Boy, do I know that feeling!
She seemed very appreciative of my advice. I'm only 35, but the age difference is quite significant so that I was seen as an older, wiser person who is trying to steer her in the right direction.
Shortly after our conversation, she started talking to a girl who was perhaps around her age. This time, she was given some bad advice by this other girl. The other girl was telling her how to cheat the government, stating, "You think you're the only one cheating the system? Lots of people who make more money than we do are cheating the system."
To which the 23-year-old replied, "But, I'm not much of a liar."
The other girl replied, "It's not lying! It's called 'doing what it takes!' '' That is, doing what it takes to get ahead in life.
I was watching the 23-year-old listening and pondering the advice of this other girl while I was doing my work. After talking for a few minutes, the 23-year-old told the other girl, "You should be my mentor!"
Nevermind what the older, wiser, more mature person advised. Go ahead and listen to someone younger, immature, and who doesn't have her head on straight.
You know, this incident showed me that everybody is getting mentored by somebody, whether formally or informally. Someone is mentoring you right now and you probably don't know it. Who is this mentor and is this mentor steering you in the right direction?
Many of our mentors are the friends we hang around. Sadly, sometimes our best friends could give us the worst advise, while strangers could give us good advice. The thing is that we trust our friends more than we trust strangers, and we will end up getting burned in the end.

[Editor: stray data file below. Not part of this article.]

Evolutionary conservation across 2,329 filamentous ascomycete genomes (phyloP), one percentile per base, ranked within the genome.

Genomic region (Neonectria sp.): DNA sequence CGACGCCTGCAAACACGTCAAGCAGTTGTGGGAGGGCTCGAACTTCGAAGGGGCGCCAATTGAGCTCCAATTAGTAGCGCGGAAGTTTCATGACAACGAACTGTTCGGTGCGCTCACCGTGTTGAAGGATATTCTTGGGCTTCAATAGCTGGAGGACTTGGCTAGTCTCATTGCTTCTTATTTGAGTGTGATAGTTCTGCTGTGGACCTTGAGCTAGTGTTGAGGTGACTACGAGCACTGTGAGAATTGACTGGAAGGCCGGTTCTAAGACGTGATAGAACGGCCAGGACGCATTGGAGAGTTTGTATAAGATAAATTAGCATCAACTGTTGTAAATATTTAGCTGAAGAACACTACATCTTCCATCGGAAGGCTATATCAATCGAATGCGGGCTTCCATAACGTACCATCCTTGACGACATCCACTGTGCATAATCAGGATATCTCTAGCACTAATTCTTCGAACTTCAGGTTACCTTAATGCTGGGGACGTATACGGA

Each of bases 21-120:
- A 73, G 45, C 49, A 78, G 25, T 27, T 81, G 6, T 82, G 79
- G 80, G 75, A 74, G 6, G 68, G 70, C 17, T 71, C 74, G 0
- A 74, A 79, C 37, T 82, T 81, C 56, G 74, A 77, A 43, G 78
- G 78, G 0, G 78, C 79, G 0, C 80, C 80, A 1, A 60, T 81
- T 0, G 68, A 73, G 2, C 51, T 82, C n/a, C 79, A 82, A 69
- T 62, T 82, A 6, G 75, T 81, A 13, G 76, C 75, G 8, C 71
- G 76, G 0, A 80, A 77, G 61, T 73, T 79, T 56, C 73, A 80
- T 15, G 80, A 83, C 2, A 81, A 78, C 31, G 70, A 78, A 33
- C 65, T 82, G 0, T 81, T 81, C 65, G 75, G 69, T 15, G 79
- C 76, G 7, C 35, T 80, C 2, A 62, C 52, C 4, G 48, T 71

This poor, 23-year-old girl subjected herself to the advice of her friend, who was giving her bad advice. She may probably forget the advice that I've given her. The advice her friend gave would cause future stress, while the advice I gave would give her peace.
For instance, she applied for a job at Wal-Mart and has an interview. However, she has no car at the time and no babysitter for her daughter. And if she gets the job, she would have to worry about how to get to the job, plus have to worry about working two jobs. This would definitely interfere with her goal for higher education.
My advice? Set your sights higher than on Wal-Mart and apply for jobs that you don't think you could get as you may be surprised at what you may get. Since she's living with her father, I told her don't rush to leave home, especially since he's not trying to kick her out. Focus on her future education. Pretty much, do things the right way and don't rush it. She already has a job, and doesn't need the stress of juggling two. If she gets a higher paying job, then she needs to leave this job so she could focus better on her education rather than working, working, working.
Her friend's advice? Do whatever she can to get to that Wal-Mart interview and cheat the government to get daycare for her daughter. The 23-year-old seemed to have pondered her advice more than my advice!
But you know, we ALL ponder someone else's bad advice more than someone else's good advice. If someone giving us bad advice is our friend, we would consider it more than a stranger who is wiser and more experienced in life than we are. Sometimes (and this is the scary part), we don't realize that our friends are giving us bad advice until it is too late.